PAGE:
Two million Australians have arthritis of the knee and 60,000 undergo knee replacement surgery every year.
Total Knee Replacement (TKR) or Total Knee Arthroplasty is indicated in end stage arthritis. The most common cause of this is osteoarthritis, which is in turn caused by the wearing away of the cartilage tissue in the knee joint. Other possible knee problems requiring TKR include:
- Rheumatoid arthritis.
- Gout (leading to arthritis due to excess uric acid in the bloodstream).
- Osteonecrosis (avascular necrosis) - death of bone tissue caused by lack of blood supply.
- Bone growth disorders such as bone ‘dysplasia’.
- Sequelae of infection.
TKR is one of the most successful surgeries in orthopaedics, after Total hip replacements to improve mobility, function and quality of life. 85-90% of patients who undergo total knee replacement are happy with the results of surgery, with a considerable reduction in pain and a significant improvement in quality of life.
The goals of knee replacement surgery are restoration of limb alignment, appropriate ligament balance and a well tracking extensor mechanism (patella and its tendon attachments). New technologies are increasingly being used to achieve these goals. Computer assisted surgery (CAS) in Total knee arthroplasty, abbreviated to CAS-TKA and Robotic-Assisted TKA are some of such technologies.
Prof Jegan Krishnan and Dr Sunil Reddy specialise in Total Joint replacement surgery of Knee, hip and shoulder. We strive to achieve the best possible outcomes and improve the quality of life of our patients. Towards this objective, we use computer navigation for all Total knee replacement surgeries and also offer Robotic-assisted Total knee arthroplasty.
Make an appointment with the JRC to discuss your knee problems and the best way to manage it. We believe in optimising non-operative management of knee arthritis and will work with you to keep you away from the operating theatre as much as possible. When arthritis is end stage and very symptomatic we offer the most up to date and evidence-based technology to achieve the best possible outcomes in knee joint replacement surgery.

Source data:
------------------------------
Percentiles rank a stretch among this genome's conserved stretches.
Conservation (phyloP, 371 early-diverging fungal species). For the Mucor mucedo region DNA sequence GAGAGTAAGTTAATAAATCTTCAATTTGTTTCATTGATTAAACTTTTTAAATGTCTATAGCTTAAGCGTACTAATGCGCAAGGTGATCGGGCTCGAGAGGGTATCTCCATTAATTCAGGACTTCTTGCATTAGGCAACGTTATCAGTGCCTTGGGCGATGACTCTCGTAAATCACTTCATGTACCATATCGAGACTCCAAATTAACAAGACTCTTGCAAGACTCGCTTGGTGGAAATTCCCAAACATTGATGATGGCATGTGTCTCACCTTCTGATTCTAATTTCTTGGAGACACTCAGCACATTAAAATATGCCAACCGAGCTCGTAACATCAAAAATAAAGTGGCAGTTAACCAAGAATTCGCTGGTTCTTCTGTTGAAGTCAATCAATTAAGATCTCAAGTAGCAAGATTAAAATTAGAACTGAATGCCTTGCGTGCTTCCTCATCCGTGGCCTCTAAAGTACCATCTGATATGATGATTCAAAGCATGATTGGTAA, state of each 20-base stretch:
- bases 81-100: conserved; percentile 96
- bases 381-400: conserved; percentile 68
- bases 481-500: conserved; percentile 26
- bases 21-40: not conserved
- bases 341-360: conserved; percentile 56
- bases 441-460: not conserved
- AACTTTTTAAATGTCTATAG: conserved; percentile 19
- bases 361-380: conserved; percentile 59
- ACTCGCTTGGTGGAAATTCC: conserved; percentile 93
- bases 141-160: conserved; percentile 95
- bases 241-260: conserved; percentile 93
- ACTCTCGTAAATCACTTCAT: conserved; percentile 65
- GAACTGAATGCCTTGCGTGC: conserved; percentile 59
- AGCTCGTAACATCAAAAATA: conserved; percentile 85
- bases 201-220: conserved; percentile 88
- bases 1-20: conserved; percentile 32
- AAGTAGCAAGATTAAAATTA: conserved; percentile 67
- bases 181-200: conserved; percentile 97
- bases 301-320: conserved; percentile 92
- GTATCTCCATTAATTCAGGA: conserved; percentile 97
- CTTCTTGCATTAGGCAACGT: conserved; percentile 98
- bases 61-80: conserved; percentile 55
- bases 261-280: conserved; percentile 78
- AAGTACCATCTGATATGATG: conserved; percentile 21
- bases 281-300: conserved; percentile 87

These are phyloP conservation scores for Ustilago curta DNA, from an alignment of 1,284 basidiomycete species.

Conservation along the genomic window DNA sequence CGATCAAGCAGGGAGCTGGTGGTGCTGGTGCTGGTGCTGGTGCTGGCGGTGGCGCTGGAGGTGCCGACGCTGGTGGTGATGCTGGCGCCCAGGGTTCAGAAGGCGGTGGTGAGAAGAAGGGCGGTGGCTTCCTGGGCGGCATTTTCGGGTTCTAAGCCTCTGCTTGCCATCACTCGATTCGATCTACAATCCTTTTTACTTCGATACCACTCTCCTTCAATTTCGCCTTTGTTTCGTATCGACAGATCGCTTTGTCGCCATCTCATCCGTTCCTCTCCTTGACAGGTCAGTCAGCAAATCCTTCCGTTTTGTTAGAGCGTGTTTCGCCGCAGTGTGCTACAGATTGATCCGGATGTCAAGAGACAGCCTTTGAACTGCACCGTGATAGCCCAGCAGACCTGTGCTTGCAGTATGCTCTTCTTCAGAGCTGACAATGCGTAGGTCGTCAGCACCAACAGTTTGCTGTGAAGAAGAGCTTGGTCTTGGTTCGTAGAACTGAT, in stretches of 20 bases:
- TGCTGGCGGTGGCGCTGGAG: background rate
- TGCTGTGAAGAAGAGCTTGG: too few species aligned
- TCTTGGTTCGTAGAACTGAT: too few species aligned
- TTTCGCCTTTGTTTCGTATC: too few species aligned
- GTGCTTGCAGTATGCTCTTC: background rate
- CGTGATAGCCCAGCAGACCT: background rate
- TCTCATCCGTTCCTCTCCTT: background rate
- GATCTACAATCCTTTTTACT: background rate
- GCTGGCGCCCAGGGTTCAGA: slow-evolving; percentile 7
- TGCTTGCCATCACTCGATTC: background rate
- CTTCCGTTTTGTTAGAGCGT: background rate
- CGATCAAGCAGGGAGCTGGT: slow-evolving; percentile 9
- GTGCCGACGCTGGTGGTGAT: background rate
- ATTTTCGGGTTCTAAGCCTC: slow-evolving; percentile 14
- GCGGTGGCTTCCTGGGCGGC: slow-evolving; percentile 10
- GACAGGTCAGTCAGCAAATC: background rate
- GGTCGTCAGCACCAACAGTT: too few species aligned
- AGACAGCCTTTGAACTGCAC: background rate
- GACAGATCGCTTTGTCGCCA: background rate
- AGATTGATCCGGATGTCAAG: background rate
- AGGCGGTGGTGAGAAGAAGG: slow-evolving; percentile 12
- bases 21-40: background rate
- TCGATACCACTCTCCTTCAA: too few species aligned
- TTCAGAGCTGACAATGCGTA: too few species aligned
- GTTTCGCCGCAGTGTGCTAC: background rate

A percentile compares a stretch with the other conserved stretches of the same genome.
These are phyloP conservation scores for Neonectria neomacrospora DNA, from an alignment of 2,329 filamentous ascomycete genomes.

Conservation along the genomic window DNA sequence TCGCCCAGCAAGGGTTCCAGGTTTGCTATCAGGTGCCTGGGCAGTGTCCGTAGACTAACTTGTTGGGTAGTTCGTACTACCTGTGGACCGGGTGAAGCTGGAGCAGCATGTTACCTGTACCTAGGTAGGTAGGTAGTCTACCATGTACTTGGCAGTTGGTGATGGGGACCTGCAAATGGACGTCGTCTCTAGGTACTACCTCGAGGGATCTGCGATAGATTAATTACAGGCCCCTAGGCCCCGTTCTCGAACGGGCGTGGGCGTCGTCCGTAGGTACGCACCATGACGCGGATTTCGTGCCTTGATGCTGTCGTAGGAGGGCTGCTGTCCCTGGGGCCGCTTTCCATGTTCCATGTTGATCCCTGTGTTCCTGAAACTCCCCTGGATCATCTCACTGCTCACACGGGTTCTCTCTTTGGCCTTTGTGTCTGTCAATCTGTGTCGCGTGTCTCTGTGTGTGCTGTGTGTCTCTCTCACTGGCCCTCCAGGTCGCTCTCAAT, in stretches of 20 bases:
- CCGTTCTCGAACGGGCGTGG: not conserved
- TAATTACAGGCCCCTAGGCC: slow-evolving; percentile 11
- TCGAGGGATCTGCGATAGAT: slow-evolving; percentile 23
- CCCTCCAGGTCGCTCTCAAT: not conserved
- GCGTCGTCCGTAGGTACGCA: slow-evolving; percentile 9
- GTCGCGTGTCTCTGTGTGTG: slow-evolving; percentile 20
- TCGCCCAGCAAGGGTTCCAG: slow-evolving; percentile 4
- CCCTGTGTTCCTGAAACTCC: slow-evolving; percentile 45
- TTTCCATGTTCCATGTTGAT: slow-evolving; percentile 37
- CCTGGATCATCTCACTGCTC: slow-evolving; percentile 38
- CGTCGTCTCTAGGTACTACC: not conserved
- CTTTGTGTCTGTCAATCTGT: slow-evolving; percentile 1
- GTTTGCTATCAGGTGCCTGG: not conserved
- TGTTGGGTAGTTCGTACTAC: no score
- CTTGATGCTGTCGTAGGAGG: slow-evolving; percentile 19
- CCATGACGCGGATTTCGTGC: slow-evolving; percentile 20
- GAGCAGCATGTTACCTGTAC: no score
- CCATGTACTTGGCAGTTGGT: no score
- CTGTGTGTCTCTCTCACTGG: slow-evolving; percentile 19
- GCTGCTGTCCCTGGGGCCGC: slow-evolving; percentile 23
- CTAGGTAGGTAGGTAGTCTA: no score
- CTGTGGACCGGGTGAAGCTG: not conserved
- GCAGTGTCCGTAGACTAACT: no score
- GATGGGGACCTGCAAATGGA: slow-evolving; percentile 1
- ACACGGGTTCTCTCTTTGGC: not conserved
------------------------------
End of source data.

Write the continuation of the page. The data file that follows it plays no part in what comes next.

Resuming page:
A total knee replacement procedure, as the name implies, involves the replacement of the entire knee joint with an artificial joint, or 'prosthesis'. It takes around an hour and a half and is conducted under general anaesthetic or an epidural (spinal) anaesthetic.
The procedure itself involves an incision to the front of the knee joint and the removal of damaged cartilage and bone from the thigh bone ('distal femur') and shin bone ('proximal tibia'). The artificial joint components are then inserted and fixated to the bones using bone cement or uncemented press-fit techniques.
We have special interest in multi-modality pain management and blood loss minimisation strategies in TKR surgery and utilise these for all patients.
After a total knee replacement most patients need to stay in hospital for a few days (most are out of hospital within three days). The evening of surgery (or the following morning) you will be encouraged to get up and do simple physiotherapy exercises and/or walk around a little.
Discharge home is criterion based and depends on your recovery and independence in toileting, leg control, and mobilisation.
Please see our section on Total Knee Replacement Rehabilitation Protocol to learn more about your recovery and rehabilitation.
When you are discharged the surgical incisions, which are closed with absorbable sutures, will be covered with a waterproof dressing, which you can wear in the shower. This dressing should stay on until your appointment with your surgeon at the 12-14 day mark.
During this period ensure the wound site remains dry and clean. If at any point there is any severe pain, any discharge or redness, or if you feel unwell, you should contact us.
As with all surgical procedures there are some risks associated with total knee replacement. These are...
- Infection (about 1% risk).
- Nerve injury causing numbness/weakness in affected leg.
- Blood clots (DVT or embolism).
Risks specific to this procedure include...
- Post-operative stiffness in the knee.
- Wearing / loosening of artificial joint - many artificial joints last a lifetime, however over time wearing and/or loosening may occur, in which case a revision procedure may be required.
In most cases of symptomatic advanced arthritis of the knee, the benefits of undergoing the procedure significantly outweigh the potential risks. Your surgeon will run through the details of the benefits as well as the potential risks and complications related to the procedure at your first consultation.